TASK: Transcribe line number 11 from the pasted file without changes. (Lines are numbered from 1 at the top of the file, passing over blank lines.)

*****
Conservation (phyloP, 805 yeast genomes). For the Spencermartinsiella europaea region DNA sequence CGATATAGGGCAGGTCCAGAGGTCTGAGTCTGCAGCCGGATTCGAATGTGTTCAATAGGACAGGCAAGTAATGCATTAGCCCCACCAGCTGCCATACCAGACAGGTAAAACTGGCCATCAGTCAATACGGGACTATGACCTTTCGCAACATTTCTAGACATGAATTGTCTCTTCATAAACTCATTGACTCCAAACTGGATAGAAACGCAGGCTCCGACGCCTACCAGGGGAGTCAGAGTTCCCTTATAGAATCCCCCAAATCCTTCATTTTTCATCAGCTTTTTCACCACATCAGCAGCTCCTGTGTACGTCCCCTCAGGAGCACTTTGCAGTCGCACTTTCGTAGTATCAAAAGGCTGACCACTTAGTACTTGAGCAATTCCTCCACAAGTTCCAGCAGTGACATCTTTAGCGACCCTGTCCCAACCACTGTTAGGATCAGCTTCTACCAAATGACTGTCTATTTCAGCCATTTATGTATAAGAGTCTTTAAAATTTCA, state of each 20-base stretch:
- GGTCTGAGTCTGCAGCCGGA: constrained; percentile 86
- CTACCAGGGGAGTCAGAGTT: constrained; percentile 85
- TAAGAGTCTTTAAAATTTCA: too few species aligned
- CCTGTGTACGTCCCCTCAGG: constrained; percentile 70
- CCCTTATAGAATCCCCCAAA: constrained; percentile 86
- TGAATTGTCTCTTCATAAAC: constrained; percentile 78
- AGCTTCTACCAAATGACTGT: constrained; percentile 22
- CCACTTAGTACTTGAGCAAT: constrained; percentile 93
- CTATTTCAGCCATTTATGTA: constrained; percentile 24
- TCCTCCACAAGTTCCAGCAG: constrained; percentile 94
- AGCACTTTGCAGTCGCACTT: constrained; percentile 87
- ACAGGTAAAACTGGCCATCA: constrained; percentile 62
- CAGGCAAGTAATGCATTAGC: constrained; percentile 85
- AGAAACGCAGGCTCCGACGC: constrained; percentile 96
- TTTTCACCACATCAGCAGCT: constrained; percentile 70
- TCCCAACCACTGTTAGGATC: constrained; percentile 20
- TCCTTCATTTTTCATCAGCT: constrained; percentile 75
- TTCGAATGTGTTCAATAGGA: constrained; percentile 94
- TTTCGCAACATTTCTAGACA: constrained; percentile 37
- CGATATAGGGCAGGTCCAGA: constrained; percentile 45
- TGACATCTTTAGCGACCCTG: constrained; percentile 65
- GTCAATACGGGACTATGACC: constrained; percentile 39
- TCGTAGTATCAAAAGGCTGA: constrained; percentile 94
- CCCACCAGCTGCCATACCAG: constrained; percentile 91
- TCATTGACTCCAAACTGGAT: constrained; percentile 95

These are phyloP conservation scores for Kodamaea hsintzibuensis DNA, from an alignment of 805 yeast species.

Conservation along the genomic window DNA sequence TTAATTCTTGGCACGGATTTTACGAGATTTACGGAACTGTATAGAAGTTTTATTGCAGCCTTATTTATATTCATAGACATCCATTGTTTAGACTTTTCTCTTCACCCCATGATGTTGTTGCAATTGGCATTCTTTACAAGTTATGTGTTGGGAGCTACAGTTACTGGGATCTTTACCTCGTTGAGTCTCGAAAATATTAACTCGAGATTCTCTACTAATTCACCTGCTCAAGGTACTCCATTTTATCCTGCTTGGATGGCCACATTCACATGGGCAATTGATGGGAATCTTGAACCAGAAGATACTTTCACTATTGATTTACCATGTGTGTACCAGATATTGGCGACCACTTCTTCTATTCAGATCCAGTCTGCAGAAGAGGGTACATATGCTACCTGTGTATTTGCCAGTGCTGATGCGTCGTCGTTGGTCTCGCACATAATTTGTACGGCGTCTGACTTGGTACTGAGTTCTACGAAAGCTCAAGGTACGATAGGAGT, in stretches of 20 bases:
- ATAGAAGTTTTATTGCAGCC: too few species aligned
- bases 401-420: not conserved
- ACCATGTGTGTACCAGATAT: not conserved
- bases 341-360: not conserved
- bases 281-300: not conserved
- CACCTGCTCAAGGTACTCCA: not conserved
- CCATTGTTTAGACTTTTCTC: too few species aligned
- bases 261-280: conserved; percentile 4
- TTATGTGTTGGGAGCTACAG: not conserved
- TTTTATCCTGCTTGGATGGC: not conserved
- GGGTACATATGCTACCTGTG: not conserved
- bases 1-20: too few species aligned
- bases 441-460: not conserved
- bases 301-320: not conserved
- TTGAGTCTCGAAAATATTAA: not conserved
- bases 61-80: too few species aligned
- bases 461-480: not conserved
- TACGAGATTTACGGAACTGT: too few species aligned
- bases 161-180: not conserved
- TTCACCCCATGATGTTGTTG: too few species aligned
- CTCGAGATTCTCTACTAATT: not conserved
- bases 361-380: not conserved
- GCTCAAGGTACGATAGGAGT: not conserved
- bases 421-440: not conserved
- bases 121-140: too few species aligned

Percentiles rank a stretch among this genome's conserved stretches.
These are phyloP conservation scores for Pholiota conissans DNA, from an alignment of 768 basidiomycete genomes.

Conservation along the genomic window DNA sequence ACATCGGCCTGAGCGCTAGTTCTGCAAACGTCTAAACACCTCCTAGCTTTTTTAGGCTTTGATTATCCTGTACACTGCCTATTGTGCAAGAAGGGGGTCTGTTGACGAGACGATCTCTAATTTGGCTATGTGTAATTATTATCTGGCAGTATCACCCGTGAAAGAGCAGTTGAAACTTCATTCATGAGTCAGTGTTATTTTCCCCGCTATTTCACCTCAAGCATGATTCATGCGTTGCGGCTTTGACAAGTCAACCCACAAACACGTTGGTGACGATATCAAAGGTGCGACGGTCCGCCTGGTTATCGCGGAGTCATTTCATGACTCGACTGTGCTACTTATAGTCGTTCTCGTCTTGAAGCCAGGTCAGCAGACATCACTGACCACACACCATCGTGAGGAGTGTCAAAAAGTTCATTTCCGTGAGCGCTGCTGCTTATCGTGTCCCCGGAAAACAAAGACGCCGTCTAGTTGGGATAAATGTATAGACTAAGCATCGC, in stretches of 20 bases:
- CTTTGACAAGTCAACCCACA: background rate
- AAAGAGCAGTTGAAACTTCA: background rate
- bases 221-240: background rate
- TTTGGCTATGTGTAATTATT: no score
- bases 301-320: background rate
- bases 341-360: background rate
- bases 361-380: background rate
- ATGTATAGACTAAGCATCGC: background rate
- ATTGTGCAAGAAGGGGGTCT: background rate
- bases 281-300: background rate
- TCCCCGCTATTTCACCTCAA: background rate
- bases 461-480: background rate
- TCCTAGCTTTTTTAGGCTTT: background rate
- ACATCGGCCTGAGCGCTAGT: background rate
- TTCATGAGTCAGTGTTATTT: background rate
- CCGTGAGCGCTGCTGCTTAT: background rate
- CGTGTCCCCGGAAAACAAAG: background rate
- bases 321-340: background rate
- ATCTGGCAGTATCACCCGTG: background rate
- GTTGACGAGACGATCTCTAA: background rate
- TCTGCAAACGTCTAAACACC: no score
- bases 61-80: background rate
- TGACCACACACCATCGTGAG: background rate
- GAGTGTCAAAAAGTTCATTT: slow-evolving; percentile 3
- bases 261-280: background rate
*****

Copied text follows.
- TCCTCCACAAGTTCCAGCAG: constrained; percentile 94